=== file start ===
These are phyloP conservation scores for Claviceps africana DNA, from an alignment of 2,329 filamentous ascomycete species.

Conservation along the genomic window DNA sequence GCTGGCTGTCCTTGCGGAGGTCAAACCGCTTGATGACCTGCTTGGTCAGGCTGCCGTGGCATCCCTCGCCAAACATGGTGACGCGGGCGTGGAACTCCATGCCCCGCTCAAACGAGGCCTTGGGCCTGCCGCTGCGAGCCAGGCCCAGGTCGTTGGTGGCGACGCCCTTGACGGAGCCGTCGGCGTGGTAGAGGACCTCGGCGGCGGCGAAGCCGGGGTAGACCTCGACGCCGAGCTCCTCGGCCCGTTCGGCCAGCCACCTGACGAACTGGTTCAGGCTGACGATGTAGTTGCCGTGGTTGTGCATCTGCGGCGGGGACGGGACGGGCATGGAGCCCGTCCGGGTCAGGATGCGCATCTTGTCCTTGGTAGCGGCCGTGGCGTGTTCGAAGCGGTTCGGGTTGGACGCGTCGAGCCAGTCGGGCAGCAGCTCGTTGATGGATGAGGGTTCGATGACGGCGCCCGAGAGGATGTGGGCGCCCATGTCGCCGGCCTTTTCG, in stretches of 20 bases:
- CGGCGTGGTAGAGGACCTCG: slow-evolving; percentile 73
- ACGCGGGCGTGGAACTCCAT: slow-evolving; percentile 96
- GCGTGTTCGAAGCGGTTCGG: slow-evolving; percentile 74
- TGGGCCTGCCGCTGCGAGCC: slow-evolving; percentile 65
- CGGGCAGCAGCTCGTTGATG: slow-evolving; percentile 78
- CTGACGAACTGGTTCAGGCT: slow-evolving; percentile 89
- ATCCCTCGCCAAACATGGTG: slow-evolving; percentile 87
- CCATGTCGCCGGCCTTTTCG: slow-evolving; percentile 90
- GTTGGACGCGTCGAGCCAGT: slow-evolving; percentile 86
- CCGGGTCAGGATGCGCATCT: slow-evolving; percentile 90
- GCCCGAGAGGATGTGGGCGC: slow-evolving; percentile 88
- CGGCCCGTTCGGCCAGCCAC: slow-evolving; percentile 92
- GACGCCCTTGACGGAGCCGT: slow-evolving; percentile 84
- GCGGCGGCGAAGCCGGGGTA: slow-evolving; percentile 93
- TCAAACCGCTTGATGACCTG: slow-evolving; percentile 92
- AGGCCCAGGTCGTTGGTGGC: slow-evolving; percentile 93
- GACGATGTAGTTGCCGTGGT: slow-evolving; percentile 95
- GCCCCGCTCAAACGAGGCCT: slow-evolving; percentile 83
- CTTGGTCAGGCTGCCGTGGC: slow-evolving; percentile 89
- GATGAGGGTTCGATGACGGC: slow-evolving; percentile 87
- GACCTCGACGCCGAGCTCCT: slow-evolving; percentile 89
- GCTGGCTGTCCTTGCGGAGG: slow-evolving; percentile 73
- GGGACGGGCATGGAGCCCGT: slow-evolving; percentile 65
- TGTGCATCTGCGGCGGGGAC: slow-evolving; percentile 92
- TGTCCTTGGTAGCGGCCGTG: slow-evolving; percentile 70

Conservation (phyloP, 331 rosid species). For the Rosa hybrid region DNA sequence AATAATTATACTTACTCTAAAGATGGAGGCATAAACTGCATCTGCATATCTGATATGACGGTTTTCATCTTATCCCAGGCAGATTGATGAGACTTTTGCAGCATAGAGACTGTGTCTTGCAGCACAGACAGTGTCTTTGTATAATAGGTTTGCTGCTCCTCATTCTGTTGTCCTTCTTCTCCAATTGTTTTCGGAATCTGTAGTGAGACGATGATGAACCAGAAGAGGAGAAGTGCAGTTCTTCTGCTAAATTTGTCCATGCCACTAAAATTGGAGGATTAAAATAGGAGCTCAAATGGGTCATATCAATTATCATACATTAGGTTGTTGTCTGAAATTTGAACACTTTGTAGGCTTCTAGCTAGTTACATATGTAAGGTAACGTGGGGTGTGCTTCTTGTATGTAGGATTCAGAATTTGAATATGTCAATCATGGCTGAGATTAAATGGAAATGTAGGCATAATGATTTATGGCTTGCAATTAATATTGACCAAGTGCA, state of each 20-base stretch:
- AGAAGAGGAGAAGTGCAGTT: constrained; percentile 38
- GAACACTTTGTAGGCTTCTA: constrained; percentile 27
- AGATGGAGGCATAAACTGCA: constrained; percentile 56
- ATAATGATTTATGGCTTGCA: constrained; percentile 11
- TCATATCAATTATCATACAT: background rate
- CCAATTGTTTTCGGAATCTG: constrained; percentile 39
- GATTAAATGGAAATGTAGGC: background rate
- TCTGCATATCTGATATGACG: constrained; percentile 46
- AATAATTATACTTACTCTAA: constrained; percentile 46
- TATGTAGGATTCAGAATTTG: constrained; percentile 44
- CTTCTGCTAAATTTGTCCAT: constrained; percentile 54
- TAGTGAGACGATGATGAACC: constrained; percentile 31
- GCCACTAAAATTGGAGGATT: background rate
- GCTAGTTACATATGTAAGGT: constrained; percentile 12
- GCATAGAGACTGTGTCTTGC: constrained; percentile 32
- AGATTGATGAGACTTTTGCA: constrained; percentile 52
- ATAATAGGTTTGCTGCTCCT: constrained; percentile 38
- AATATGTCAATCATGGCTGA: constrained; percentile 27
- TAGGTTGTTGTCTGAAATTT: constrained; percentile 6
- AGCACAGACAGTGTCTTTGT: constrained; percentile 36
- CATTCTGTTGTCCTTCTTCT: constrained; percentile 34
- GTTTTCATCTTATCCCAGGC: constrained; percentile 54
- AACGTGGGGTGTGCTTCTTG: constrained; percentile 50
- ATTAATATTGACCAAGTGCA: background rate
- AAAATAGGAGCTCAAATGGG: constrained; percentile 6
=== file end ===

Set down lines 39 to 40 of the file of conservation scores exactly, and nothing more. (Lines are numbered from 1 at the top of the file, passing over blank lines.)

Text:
- CTTCTGCTAAATTTGTCCAT: constrained; percentile 54
- TAGTGAGACGATGATGAACC: constrained; percentile 31